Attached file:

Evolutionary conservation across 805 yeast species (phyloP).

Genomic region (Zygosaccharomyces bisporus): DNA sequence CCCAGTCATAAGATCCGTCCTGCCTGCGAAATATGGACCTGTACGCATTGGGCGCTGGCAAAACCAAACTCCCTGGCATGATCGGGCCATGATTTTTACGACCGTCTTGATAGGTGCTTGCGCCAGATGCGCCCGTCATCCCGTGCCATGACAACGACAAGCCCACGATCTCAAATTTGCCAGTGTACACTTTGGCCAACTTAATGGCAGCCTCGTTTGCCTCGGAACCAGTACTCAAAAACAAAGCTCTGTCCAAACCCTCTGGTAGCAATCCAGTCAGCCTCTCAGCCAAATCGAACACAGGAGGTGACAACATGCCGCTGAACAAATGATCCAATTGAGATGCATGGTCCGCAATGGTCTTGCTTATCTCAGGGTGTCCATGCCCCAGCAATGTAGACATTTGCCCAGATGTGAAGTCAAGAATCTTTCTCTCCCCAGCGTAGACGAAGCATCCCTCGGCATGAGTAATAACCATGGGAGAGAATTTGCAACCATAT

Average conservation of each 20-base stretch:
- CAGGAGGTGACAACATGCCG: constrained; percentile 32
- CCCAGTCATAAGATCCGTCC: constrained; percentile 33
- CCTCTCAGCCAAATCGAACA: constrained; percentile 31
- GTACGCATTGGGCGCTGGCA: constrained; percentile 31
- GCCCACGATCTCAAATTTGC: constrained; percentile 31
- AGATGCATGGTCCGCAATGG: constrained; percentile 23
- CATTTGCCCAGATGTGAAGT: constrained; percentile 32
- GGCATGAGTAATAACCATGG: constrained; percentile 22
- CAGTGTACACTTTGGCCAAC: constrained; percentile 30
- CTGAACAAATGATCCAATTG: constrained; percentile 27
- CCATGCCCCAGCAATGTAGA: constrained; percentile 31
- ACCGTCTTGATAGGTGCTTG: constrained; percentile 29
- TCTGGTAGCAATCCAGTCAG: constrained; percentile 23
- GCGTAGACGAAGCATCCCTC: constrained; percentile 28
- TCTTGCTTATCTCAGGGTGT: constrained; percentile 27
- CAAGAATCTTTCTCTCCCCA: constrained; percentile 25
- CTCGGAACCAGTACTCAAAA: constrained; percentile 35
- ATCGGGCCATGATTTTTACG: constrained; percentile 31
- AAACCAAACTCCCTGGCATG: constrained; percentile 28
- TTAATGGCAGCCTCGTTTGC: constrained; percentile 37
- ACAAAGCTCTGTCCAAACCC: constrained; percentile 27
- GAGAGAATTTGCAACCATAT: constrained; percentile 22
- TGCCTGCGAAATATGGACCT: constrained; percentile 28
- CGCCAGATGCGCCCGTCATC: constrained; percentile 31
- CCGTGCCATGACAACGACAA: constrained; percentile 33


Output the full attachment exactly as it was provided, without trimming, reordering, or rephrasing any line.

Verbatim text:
Evolutionary conservation across 805 yeast species (phyloP).

Genomic region (Zygosaccharomyces bisporus): DNA sequence CCCAGTCATAAGATCCGTCCTGCCTGCGAAATATGGACCTGTACGCATTGGGCGCTGGCAAAACCAAACTCCCTGGCATGATCGGGCCATGATTTTTACGACCGTCTTGATAGGTGCTTGCGCCAGATGCGCCCGTCATCCCGTGCCATGACAACGACAAGCCCACGATCTCAAATTTGCCAGTGTACACTTTGGCCAACTTAATGGCAGCCTCGTTTGCCTCGGAACCAGTACTCAAAAACAAAGCTCTGTCCAAACCCTCTGGTAGCAATCCAGTCAGCCTCTCAGCCAAATCGAACACAGGAGGTGACAACATGCCGCTGAACAAATGATCCAATTGAGATGCATGGTCCGCAATGGTCTTGCTTATCTCAGGGTGTCCATGCCCCAGCAATGTAGACATTTGCCCAGATGTGAAGTCAAGAATCTTTCTCTCCCCAGCGTAGACGAAGCATCCCTCGGCATGAGTAATAACCATGGGAGAGAATTTGCAACCATAT

Average conservation of each 20-base stretch:
- CAGGAGGTGACAACATGCCG: constrained; percentile 32
- CCCAGTCATAAGATCCGTCC: constrained; percentile 33
- CCTCTCAGCCAAATCGAACA: constrained; percentile 31
- GTACGCATTGGGCGCTGGCA: constrained; percentile 31
- GCCCACGATCTCAAATTTGC: constrained; percentile 31
- AGATGCATGGTCCGCAATGG: constrained; percentile 23
- CATTTGCCCAGATGTGAAGT: constrained; percentile 32
- GGCATGAGTAATAACCATGG: constrained; percentile 22
- CAGTGTACACTTTGGCCAAC: constrained; percentile 30
- CTGAACAAATGATCCAATTG: constrained; percentile 27
- CCATGCCCCAGCAATGTAGA: constrained; percentile 31
- ACCGTCTTGATAGGTGCTTG: constrained; percentile 29
- TCTGGTAGCAATCCAGTCAG: constrained; percentile 23
- GCGTAGACGAAGCATCCCTC: constrained; percentile 28
- TCTTGCTTATCTCAGGGTGT: constrained; percentile 27
- CAAGAATCTTTCTCTCCCCA: constrained; percentile 25
- CTCGGAACCAGTACTCAAAA: constrained; percentile 35
- ATCGGGCCATGATTTTTACG: constrained; percentile 31
- AAACCAAACTCCCTGGCATG: constrained; percentile 28
- TTAATGGCAGCCTCGTTTGC: constrained; percentile 37
- ACAAAGCTCTGTCCAAACCC: constrained; percentile 27
- GAGAGAATTTGCAACCATAT: constrained; percentile 22
- TGCCTGCGAAATATGGACCT: constrained; percentile 28
- CGCCAGATGCGCCCGTCATC: constrained; percentile 31
- CCGTGCCATGACAACGACAA: constrained; percentile 33